FILE - In this June 9, 2020, file photo, election workers process mail-in ballots during a nearly all-mail primary election  (AP Photo/John Locher, File)
FILE - In this June 9, 2020, file photo, election workers process mail-in ballots during a nearly all-mail primary election (AP Photo/John Locher, File)

Local and county clerks are cheering on the ballots processing decision, saying it’s “desperately needed” for November.

LANSING, MI — Ingham County is gearing up for a record-shattering election Nov. 3. Both in terms of turnout, and in terms of votes cast by mail. 

“We are encouraging local clerks to order 100% participation ballot numbers,” said Ingham Clerk Barb Byrum. “I am working with local clerks to perhaps take on their absentee counting boards. Local clerks, in Ingham County certainly, are well-equipped and are dedicated servants.”

But Byrum told The Gander there is still something clerks in Ingham, and across Michigan, need. And it’s something only the Legislature can give them. 

“We are going to have a very high turnout, and it’s going to be high especially in absentee ballots,” explained Byrum, adding that Republicans in Lansing have been holding up the process for months. “It is very unfortunate that the Legislature is failing to enact legislation to allow local clerks the flexibility to process and administer their elections the best they can.” 

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Byrum refers to a measure that has spent months sitting in the Legislature and finally got Senate approval Monday but still requires approval by the state House. The proposal would allow the processing of absentee ballots the day before the election. 

“Not early tabulation, but early processing of ballots,” Byrum pointed out. “Taking the ballots, comparing the signatures, comparing the number on the ballot stubs to the number of the ballot that was issued to that voter, removing the stub, removing the ballot from the secrecy envelope, flattening the ballot. All of that.”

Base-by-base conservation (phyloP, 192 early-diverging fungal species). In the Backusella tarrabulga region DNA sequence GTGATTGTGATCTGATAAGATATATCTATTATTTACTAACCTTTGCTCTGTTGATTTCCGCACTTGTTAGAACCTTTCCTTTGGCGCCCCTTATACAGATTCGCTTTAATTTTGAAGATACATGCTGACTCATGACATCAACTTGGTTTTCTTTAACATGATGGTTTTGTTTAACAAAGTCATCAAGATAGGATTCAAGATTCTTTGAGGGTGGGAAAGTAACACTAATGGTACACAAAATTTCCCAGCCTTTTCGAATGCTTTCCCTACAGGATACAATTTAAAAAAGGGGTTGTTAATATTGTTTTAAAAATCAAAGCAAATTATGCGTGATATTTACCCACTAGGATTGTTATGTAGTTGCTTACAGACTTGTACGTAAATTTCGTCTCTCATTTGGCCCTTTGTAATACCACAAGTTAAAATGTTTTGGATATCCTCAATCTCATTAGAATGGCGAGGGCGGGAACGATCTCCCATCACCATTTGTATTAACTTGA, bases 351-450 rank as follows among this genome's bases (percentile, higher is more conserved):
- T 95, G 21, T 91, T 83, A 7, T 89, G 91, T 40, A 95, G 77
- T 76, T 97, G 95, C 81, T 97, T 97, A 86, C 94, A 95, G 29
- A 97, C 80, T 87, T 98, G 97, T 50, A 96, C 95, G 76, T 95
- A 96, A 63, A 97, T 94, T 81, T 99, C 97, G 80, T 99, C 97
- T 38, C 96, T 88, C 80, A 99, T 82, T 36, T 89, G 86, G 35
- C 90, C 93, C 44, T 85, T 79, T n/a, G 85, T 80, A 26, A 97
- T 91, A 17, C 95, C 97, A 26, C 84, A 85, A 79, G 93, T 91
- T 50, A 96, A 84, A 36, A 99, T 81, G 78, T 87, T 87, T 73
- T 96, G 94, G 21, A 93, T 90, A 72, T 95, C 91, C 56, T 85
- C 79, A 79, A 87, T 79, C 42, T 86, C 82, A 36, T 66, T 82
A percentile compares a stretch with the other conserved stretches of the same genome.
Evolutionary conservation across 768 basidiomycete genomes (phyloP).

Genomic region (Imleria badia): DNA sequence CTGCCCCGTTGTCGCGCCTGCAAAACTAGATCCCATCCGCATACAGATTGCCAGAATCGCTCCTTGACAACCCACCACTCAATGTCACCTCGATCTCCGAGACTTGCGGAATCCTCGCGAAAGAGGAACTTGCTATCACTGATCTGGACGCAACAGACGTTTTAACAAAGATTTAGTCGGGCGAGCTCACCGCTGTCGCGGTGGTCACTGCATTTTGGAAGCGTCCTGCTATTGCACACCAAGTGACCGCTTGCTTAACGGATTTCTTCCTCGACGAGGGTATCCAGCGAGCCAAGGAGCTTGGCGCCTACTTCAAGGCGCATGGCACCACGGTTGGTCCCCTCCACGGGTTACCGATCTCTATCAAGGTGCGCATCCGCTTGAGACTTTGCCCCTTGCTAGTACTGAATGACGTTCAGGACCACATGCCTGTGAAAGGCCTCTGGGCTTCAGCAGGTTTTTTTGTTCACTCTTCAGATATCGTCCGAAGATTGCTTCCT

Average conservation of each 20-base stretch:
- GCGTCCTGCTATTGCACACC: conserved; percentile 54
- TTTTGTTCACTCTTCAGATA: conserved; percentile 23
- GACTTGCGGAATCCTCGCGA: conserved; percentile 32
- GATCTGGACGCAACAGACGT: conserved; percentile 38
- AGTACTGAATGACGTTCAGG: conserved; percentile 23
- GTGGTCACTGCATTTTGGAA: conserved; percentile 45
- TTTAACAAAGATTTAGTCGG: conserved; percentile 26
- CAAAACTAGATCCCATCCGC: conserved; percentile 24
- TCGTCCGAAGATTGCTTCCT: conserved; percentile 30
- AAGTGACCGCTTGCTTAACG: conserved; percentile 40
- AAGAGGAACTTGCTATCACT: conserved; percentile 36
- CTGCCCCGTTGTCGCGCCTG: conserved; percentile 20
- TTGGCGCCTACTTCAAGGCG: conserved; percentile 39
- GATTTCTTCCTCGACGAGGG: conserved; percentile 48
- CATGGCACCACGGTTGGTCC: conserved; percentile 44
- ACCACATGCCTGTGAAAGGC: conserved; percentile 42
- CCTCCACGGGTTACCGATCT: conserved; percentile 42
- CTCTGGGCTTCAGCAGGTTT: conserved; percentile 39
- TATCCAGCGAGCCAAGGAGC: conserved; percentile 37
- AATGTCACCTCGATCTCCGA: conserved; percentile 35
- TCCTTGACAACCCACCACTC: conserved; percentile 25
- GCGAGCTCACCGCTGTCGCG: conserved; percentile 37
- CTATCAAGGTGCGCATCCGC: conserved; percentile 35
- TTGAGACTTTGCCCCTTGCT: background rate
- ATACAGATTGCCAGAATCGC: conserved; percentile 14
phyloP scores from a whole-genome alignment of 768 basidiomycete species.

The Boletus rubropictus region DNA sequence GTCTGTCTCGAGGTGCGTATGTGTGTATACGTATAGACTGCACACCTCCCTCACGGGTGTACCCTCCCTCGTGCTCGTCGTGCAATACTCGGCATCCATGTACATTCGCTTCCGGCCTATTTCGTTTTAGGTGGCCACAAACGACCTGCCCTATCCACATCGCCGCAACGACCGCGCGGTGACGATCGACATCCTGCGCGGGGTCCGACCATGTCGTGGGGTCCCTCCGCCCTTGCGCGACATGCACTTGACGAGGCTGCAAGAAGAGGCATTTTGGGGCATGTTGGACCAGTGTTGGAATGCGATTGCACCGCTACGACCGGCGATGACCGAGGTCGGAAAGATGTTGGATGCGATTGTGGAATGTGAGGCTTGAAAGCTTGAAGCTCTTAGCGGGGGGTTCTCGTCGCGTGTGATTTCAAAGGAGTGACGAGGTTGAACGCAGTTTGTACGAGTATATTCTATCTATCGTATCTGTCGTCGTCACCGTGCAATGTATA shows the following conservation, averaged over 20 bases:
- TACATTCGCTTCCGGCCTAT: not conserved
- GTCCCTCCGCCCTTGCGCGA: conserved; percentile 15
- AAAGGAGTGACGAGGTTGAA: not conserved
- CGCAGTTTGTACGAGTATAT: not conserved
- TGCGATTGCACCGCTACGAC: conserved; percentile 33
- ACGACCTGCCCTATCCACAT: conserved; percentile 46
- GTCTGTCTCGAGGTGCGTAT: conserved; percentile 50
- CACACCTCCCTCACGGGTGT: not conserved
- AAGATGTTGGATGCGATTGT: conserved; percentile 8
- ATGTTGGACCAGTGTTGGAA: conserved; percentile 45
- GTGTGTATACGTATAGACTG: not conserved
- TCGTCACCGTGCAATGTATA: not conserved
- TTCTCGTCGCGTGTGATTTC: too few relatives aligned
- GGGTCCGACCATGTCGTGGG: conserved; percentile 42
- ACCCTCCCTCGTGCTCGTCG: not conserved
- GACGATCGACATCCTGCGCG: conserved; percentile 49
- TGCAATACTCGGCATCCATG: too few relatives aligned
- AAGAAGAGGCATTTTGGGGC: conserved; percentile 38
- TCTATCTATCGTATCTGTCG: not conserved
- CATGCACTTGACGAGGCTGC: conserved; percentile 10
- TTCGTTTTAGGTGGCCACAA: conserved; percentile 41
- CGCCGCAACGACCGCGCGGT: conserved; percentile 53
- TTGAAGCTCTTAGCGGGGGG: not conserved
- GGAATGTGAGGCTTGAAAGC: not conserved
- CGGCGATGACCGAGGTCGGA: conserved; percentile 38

Under the proposed legislation, clerks could do those processes to prepare the ballots to be counted between 10 a.m. and 8 p.m. the day before the election if they served a city or township with more than 25,000 residents. Once prepared, the ballots will remain in a secrecy sleeve and kept in secure containers sealed until normal counting procedures begin. 

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Many local clerks wanted more time, but are grateful for what this legislation would give them reports Bridge. Also, the bill won’t allow the ballots to be flattened and resleeved prior to election day as clerks like Byrum had hoped. 

“It’s not everything we wanted, but it will definitely help many of our communities,” Lansing Clerk Chris Swope told Bridge. “This is the limit of what the Legislature is willing to consider at this time, so it is a positive.”

Swope, president of the Michigan Association of Municipal Clerks, is one of the local clerks Byrum has been working with in preparation for the election. He says he expects the number of absentee ballots Lansing receives to be four times what it was in 2016.

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And absentee ballots take much longer to count. The entire processing process Byrum described adds minutes to the processing of every one of the 40,000 absentee ballots Swope is expecting to receive. 

Combined with a Friday court ruling that absentee ballots sent before election day and received within two weeks of the election must be counted, many of the concerns of Michigan elections officials are poised to be addressed in time for Nov. 3. The decisions, if in place on Election Day, would shore up an absentee voting system that must be more robust than ever during a global health crisis.

“It’s desperately needed for the administration of elections,” Byrum told The Gander.

But the trade-off is time. With more ballots that count able to arrive after election night so long as they were postmarked before election day, that long process of preparing a ballot to be counted can only be done in advance to what ballots the clerks have Nov. 2.